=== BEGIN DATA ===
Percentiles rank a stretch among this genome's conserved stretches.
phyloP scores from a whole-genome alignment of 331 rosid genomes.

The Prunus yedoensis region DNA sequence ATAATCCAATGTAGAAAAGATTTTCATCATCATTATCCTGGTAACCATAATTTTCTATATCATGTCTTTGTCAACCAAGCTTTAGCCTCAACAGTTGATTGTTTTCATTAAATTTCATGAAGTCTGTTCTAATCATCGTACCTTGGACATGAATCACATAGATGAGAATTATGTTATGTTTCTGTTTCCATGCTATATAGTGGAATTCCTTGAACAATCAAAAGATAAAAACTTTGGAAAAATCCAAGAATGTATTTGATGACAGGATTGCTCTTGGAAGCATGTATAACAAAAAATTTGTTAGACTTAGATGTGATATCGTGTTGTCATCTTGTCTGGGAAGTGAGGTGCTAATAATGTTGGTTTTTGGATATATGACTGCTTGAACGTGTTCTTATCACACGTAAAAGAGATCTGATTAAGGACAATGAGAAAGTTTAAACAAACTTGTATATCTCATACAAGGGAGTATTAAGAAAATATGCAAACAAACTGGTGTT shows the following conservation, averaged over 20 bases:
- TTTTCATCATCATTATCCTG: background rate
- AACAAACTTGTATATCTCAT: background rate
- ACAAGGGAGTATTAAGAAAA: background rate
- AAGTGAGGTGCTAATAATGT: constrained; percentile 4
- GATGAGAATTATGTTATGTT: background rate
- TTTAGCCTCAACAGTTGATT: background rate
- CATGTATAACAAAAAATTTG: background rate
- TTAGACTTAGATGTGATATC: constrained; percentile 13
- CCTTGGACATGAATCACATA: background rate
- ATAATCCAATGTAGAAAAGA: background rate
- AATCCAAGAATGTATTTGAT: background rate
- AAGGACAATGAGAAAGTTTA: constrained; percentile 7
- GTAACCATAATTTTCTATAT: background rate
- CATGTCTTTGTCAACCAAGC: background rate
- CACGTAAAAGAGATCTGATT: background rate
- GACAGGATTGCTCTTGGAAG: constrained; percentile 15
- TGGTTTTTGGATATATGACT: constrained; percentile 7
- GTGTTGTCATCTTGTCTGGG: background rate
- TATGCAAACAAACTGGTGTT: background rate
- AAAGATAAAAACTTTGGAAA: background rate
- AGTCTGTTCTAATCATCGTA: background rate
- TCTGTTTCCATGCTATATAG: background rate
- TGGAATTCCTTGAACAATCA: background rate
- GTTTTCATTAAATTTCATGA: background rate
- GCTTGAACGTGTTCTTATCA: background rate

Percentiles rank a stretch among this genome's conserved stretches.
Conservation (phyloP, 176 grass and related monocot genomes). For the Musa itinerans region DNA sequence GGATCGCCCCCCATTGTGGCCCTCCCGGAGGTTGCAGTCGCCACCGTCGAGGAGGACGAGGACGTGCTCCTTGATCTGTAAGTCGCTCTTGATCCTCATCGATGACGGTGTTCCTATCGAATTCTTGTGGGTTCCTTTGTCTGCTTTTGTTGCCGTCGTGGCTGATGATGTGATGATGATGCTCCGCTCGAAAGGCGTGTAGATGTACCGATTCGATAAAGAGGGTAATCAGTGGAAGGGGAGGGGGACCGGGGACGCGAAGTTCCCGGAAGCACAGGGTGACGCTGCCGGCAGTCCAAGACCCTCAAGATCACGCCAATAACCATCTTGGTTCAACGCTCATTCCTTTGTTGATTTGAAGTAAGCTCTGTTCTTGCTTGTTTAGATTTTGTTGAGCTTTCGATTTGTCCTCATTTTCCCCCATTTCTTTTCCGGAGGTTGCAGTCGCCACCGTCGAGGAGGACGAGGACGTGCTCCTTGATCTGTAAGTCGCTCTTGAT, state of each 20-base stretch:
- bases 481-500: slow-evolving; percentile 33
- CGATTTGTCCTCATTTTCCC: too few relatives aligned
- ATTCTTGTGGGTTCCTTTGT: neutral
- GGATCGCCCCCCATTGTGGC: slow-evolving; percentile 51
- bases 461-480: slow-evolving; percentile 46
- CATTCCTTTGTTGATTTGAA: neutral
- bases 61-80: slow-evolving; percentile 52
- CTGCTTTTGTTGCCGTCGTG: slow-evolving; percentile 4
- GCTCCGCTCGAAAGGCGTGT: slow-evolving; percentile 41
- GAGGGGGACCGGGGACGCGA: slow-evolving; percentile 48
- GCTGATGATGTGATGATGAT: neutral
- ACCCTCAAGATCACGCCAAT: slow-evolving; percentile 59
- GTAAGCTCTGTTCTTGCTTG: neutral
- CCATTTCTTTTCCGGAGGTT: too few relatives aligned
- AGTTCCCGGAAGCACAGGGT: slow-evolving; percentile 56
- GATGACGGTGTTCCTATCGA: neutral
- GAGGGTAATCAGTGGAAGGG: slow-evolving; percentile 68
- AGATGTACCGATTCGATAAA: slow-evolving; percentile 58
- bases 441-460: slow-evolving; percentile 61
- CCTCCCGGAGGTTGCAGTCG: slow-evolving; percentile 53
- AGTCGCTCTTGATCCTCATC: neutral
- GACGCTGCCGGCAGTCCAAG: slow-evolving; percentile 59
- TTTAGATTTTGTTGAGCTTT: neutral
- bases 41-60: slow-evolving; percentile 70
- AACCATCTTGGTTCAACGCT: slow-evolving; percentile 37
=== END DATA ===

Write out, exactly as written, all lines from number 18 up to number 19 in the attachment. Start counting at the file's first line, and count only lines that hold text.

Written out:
- CACGTAAAAGAGATCTGATT: background rate
- GACAGGATTGCTCTTGGAAG: constrained; percentile 15